Harry Street Lectures
The Annual Harry Street Lecture takes place each year. Harry Street was a well-known British jurist and legal scholar, who spent much of his life at the University of Manchester.
The Harry Street Lecture has run every year (with few exceptions) since 1985 and has been given by an impressive roll call of leading figures from the worlds of law and politics, including Baroness Hale, Dominic Grieve QC MP, Professor Dawn Oliver at UCL, our own Professor Rodney Brazier, Bishop James Jones, Chair of the Hillsborough Panel, Lucy Powell MP and Andy Burnham, Mayor of Greater Manchester.
More information about Harry Street’s life and career is available at this link.
2022 Harry Street Lecture
The School of Social Sciences was delighted to welcome Nazir Afzal in Manchester on Wednesday, 26th October 2022.
Nazir Afzal is one of the UK’s leading advocates for social justice and spent many years with the CP. He later joined the Association of Police and Crime Commission (leaving to comment more freely on the Manchester Arena Bombing) and the Independent Press Standards Organisation. Throughout his career he has doggedly fought for the rights of women and children, especially those from minority ethnic and religious backgrounds, but has been a voice for the vulnerable more generally. He has been outspoken on forced marriage, honour killings and female genital mutilation.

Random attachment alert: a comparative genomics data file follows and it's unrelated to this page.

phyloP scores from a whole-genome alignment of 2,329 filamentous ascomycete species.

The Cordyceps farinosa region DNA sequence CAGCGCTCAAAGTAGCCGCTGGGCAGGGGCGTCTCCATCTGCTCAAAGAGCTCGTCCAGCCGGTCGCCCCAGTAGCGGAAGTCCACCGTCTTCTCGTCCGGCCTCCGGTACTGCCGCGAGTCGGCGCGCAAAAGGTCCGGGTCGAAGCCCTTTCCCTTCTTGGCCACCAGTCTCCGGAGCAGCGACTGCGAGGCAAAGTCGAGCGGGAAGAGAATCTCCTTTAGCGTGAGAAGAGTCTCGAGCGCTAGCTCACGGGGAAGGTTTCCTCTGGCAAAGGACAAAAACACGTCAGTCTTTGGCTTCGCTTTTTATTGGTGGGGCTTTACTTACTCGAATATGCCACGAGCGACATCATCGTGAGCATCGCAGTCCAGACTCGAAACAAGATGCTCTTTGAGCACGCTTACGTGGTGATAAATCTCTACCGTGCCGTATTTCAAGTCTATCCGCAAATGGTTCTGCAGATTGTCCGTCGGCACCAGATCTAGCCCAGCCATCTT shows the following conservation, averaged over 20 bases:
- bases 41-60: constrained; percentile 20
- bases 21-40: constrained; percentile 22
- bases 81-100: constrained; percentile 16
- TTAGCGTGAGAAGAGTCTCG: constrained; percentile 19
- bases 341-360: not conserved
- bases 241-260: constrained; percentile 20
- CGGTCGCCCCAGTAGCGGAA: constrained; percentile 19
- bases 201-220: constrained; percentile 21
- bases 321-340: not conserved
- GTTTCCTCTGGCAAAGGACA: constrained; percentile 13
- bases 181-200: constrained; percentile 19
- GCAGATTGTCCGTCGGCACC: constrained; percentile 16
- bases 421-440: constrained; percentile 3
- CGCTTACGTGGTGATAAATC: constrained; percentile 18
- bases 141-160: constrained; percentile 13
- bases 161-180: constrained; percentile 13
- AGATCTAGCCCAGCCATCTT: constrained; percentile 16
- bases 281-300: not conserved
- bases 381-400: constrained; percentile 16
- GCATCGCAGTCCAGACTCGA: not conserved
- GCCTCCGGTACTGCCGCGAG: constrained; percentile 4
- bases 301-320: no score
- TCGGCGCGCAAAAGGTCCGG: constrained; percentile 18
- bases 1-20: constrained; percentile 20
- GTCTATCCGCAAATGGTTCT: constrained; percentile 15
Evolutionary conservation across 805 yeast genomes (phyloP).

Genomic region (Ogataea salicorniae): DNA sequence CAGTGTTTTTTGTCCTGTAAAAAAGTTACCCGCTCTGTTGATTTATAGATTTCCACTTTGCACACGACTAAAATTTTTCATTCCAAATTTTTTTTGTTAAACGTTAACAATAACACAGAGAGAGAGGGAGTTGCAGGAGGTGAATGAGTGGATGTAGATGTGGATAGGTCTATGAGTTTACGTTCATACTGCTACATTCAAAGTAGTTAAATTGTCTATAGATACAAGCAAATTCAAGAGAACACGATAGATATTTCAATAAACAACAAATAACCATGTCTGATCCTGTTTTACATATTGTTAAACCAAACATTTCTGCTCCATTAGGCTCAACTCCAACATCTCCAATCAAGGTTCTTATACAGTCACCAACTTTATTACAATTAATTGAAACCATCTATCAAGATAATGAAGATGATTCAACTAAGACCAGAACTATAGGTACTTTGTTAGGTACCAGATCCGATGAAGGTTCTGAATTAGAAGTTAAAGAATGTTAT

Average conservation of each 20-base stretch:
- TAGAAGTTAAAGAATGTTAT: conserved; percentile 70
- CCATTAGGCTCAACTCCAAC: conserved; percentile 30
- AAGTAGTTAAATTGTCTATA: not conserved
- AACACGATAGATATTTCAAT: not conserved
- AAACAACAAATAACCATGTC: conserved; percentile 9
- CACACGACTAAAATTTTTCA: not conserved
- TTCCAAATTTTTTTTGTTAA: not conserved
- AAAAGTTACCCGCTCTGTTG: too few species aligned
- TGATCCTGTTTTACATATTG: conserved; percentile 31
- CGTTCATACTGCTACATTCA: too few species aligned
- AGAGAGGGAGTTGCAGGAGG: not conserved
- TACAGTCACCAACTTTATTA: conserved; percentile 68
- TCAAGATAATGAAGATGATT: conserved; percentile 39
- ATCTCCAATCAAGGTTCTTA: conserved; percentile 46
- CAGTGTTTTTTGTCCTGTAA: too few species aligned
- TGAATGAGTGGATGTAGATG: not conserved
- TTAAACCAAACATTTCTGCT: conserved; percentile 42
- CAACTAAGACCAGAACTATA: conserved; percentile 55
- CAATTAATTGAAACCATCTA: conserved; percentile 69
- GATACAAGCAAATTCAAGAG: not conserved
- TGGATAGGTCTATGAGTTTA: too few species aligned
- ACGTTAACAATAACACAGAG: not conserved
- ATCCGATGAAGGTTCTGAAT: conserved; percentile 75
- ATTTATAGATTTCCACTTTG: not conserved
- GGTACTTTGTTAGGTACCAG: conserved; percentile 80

From his own early experiences of racism and bullying onwards, Nazir understood that the criminal justice system, functioned to marginalise and exclude certain groups of people. He also rapidly came to perceive that both the problems and solutions were nuanced and complex, a reality that he would dramatically confront when prosecuting the Rochdale Child Sexual Exploitation cases.
Nazir is also the independent Chair of the Catholic Church’s Safeguarding Agency and is currently conducting an independent review of the culture of London Fire Brigade for the Mayor of London.
His talk engaged with the question of why the current justice system is broken, as well as the legacy of Rochdale. What can we do to make all citizens truly equal before the law, regardless of age, gender, class, ethnicity, sexuality, religion, or culture?
The talk was followed by a question and answer session.